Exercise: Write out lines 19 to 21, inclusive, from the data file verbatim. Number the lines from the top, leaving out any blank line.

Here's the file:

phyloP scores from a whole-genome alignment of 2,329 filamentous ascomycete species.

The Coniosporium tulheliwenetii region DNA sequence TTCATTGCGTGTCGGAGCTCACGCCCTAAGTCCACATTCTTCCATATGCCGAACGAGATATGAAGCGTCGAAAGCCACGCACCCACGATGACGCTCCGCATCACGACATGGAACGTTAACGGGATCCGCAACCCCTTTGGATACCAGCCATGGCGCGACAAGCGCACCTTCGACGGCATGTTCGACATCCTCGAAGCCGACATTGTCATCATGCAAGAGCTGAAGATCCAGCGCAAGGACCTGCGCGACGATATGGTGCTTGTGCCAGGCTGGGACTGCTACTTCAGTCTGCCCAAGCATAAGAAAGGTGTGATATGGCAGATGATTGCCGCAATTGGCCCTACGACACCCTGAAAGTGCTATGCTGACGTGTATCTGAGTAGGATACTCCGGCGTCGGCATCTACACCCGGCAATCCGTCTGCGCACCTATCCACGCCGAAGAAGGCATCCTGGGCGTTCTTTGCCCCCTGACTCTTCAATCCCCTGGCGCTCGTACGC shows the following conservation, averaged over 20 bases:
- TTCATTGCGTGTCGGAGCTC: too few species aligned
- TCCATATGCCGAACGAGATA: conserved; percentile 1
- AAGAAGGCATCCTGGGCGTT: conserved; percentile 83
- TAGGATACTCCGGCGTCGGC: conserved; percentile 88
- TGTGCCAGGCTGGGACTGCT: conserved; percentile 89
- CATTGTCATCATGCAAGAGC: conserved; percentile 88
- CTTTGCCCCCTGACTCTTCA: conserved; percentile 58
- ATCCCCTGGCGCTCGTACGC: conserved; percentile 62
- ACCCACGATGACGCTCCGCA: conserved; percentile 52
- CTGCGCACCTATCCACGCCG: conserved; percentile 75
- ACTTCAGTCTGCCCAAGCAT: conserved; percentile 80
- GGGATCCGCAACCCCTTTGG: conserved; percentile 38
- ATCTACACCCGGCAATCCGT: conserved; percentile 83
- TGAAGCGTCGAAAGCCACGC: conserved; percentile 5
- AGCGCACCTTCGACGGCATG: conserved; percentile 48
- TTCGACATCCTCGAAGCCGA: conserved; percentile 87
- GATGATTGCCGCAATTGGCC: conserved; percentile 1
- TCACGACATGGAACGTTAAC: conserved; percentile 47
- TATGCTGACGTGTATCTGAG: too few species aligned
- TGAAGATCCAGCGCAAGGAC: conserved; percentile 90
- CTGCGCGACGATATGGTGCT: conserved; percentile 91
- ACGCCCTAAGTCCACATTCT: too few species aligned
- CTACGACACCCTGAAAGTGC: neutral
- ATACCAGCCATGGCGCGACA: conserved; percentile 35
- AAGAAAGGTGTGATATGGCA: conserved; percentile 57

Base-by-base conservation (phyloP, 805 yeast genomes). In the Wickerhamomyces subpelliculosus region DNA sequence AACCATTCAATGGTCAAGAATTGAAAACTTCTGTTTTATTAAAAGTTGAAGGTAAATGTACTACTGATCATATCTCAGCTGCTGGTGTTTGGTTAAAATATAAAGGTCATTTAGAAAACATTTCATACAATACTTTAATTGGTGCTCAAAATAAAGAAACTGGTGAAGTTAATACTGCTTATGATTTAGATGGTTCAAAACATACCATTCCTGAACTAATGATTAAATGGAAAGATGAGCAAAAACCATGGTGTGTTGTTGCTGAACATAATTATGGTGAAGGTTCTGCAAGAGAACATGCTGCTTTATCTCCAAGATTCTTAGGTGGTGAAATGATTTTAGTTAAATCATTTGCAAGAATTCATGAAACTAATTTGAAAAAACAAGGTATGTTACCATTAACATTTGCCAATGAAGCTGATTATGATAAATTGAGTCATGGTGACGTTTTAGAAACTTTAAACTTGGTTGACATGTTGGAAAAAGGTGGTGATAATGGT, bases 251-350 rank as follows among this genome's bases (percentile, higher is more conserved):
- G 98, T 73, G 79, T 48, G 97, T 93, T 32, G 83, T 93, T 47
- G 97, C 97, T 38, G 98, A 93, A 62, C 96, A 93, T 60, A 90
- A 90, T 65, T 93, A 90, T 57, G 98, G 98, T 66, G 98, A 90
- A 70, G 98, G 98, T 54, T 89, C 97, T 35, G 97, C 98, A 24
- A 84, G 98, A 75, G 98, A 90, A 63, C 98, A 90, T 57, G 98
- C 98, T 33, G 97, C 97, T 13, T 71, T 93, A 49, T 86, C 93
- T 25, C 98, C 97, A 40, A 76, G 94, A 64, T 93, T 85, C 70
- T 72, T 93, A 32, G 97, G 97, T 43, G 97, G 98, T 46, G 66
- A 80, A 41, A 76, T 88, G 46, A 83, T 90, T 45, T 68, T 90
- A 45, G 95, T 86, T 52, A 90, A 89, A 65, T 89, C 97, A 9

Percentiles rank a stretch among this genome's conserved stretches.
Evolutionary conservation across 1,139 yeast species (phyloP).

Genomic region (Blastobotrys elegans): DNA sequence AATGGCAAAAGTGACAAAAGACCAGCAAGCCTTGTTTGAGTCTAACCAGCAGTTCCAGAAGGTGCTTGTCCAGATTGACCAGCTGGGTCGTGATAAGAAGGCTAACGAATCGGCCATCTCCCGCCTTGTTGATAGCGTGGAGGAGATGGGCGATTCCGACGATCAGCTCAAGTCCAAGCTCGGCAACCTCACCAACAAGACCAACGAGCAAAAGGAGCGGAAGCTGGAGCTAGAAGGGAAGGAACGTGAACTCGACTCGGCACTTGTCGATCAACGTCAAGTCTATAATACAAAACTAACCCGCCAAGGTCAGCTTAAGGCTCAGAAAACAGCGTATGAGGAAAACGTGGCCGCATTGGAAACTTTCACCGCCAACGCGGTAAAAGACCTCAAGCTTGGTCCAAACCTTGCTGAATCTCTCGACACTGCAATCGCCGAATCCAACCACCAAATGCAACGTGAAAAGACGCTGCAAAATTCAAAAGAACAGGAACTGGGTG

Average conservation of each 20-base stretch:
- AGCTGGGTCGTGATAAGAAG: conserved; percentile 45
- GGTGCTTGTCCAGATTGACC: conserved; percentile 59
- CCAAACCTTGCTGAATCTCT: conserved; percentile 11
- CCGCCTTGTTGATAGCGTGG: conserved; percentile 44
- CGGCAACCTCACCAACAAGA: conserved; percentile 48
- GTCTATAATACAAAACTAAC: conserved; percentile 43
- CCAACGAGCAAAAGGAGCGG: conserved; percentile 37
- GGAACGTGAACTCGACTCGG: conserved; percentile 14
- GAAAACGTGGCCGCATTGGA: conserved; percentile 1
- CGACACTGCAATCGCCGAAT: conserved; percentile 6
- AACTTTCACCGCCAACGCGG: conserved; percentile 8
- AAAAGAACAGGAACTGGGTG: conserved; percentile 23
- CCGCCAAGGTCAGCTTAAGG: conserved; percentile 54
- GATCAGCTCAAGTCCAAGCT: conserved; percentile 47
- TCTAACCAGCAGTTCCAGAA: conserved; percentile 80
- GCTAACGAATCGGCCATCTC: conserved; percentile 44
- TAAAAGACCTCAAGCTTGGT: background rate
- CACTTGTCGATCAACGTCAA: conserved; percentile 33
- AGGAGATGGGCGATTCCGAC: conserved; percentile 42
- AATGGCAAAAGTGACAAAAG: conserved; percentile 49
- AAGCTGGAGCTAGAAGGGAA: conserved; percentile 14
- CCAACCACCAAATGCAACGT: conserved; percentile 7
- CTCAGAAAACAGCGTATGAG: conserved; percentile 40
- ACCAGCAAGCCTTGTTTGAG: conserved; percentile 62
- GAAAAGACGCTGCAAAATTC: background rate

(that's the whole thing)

- GATGATTGCCGCAATTGGCC: conserved; percentile 1
- TCACGACATGGAACGTTAAC: conserved; percentile 47
- TATGCTGACGTGTATCTGAG: too few species aligned